I would like to use ISS from MKL for solving linear systems of equations, originating from discretization of partial differential equations used in CFD.
I found out that CG and FGMRES are available, but not everything is clear from the documentation:
By the way, can Pardiso as a direct solver work also in an iterative "mode", meaning that it would not calculate the solution, but just a user-defined number of iterations?
I'll try to answer your questions.
1) When you're using Iterative Sparse Solvers in Intel MKL, they work through RCI which means that the user should supply building blocks for the main operations involved in solving Ax=b iteratively, which are computing the matrix-vector product A*v, computing action of the preconditoner P * v (optional) and also checking the stopping criteria.
You can see an example of doing that in examples/solverc/fgmres_full_funct_c.c, for instance. There, for RCI_request = 1 just mkl_sparse_d_mv is used, for RCI_request=3 a custom preconditoner action is hardcoded. The user is free to choose any method for the computational routines. To know what should be the input and output of the user-provided functions, one can look in the documentation, e.g. https://software.intel.com/en-us/mkl-developer-reference-c-dfgmres for dfgmres. So, the user can provide a parallel routine to perform each of the RCI_request (in the considered example, mkl_sparse_d_mv in RCI_request = 1 will be parallel if a correct threading is used when linking mkl).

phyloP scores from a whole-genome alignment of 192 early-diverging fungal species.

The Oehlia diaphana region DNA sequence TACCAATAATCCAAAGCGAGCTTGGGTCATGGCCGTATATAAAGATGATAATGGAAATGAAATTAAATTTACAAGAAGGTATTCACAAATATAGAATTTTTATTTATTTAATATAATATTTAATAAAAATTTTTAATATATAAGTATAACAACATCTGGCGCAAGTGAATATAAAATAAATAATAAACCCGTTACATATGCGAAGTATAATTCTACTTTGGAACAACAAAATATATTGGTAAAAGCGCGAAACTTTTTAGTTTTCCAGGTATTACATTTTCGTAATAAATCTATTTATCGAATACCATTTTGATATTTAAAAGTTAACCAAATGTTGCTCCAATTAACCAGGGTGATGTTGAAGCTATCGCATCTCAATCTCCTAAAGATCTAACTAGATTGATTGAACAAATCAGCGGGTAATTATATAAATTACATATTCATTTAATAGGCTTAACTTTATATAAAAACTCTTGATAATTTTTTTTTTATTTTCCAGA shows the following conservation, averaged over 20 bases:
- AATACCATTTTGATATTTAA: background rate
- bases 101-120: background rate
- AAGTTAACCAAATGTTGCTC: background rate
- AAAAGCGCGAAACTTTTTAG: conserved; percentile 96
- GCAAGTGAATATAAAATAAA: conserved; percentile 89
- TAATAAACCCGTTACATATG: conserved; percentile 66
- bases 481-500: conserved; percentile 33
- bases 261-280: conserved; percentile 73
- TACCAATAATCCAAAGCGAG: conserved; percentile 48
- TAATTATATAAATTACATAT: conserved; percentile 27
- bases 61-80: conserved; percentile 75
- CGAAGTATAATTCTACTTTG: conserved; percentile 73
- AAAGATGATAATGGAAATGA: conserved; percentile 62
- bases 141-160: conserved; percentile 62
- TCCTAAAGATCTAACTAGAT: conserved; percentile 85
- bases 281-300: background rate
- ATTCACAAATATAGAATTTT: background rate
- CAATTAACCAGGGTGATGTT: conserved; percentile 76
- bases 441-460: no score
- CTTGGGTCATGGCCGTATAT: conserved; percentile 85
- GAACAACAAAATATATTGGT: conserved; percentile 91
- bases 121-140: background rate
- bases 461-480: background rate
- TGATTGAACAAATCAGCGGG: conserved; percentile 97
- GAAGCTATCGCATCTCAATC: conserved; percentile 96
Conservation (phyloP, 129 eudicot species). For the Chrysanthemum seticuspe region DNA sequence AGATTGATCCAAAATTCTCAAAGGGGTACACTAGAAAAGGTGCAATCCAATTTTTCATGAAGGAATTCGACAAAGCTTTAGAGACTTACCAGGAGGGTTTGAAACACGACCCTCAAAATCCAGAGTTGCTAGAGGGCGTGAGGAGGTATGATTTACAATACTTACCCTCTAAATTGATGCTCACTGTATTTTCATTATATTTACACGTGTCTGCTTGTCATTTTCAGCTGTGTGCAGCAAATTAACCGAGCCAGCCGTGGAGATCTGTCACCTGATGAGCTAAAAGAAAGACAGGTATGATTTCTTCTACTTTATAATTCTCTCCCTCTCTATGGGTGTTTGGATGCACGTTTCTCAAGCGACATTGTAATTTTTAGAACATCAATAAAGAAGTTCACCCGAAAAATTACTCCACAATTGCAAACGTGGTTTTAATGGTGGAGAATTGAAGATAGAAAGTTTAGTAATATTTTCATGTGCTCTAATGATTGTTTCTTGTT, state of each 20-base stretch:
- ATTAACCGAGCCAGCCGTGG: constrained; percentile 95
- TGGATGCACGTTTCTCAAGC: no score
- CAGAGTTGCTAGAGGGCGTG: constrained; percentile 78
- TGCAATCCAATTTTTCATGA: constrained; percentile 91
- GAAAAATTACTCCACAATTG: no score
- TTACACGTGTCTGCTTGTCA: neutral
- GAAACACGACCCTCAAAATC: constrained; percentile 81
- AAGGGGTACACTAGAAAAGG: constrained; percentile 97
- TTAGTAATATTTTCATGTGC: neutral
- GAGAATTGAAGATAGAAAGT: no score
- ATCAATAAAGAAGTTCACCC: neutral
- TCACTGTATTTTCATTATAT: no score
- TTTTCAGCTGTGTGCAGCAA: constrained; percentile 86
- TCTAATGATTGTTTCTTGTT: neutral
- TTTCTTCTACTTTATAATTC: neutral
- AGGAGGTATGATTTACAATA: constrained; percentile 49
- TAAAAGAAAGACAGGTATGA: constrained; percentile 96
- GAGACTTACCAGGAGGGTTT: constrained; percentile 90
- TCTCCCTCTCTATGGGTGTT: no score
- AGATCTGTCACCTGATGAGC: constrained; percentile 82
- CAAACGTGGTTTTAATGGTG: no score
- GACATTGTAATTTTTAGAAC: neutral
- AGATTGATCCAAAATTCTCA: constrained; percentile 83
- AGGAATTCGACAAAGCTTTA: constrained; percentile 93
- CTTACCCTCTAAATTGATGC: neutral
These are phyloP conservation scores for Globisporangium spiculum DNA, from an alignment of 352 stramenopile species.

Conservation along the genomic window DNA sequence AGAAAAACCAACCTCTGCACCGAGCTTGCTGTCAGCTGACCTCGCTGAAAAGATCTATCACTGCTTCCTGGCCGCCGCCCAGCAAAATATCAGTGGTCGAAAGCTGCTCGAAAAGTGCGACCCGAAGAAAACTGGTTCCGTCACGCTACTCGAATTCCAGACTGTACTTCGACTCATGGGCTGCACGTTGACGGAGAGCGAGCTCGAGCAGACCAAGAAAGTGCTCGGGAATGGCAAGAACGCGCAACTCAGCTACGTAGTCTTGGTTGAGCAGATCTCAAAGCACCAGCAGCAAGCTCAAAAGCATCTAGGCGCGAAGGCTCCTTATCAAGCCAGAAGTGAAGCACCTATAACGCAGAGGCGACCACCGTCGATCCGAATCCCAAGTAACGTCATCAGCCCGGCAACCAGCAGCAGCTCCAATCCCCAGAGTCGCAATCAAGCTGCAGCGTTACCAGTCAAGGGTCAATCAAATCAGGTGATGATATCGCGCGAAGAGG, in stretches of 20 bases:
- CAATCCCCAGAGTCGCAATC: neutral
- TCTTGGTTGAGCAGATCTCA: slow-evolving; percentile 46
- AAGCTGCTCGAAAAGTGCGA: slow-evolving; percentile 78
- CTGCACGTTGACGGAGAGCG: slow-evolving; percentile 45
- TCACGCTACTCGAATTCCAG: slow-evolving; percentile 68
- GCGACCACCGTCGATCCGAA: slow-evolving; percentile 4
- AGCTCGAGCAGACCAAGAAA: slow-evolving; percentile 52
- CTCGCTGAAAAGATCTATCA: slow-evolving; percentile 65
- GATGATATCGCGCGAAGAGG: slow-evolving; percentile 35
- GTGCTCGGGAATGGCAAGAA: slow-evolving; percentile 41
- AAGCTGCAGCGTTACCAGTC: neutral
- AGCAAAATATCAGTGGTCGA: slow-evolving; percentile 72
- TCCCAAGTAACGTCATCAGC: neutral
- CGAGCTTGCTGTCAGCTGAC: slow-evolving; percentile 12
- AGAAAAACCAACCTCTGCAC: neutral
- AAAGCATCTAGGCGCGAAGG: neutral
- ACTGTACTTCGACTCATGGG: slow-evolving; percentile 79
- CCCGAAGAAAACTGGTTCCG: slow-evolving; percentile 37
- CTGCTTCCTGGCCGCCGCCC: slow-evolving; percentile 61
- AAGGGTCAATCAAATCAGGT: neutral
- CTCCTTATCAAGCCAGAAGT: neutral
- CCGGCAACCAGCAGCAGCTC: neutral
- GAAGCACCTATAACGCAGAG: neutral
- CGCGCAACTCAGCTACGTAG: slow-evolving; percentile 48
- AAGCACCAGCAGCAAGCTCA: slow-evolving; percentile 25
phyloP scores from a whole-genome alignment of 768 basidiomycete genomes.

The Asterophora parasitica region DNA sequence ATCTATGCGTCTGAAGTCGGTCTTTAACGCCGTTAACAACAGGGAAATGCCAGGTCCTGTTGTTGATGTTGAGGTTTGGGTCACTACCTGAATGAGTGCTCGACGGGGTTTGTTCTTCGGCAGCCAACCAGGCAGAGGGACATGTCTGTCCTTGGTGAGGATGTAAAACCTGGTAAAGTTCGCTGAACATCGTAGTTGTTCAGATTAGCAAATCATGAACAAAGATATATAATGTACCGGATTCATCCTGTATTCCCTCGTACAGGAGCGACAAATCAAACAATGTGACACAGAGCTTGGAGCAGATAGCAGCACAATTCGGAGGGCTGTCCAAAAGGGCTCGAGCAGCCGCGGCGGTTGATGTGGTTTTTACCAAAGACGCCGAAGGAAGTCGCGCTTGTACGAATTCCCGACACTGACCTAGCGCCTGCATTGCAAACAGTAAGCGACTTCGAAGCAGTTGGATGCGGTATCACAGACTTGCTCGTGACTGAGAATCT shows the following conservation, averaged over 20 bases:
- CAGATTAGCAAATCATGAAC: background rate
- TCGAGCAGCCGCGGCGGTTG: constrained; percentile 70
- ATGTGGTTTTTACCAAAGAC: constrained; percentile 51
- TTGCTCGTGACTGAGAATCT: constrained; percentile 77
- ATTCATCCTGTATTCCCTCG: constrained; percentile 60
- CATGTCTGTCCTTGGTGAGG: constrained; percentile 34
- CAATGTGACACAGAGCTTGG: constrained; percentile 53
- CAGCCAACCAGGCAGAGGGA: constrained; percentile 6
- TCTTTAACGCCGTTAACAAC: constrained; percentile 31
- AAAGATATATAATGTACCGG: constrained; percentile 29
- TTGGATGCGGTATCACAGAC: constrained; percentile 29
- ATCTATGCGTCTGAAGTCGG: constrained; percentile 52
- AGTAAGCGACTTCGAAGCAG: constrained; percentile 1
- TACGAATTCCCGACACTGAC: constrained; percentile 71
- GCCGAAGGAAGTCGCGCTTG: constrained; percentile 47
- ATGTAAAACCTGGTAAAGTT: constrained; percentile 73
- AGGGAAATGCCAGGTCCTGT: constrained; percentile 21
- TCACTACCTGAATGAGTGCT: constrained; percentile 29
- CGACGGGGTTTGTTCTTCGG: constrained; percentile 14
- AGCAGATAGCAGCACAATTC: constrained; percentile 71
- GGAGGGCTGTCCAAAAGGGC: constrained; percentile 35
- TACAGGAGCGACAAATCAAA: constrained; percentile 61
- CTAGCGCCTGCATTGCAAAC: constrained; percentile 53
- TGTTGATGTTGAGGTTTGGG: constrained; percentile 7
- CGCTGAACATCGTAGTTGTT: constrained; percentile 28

2) As for the preconditioner in CG method (RCI_request=3), parameter ipar controls whether preconditioner will be used or not, see https://software.intel.com/en-us/mkl-developer-reference-c-cg-interface-description#RCI_ID_COMMONPARAMETERS. If you set ipar=0, then CG will never call RCI_request=3 and thus you don't need ti supply any routine for it.
3) Last, but not least: PARDISO is a direct solver but it supports using preconditioned CGS/CG in the mode when you want to solve multiple systems. Once a matrix is factored, you can use the factorization as a preconditioner when solving next systems (for example, if the matrix changes slightly and you expect that the previous matrix is a good preconditoner), see description of iparm at https://software.intel.com/en-us/mkl-developer-reference-c-pardiso-iparm-parameter. I believe this is not what you need though.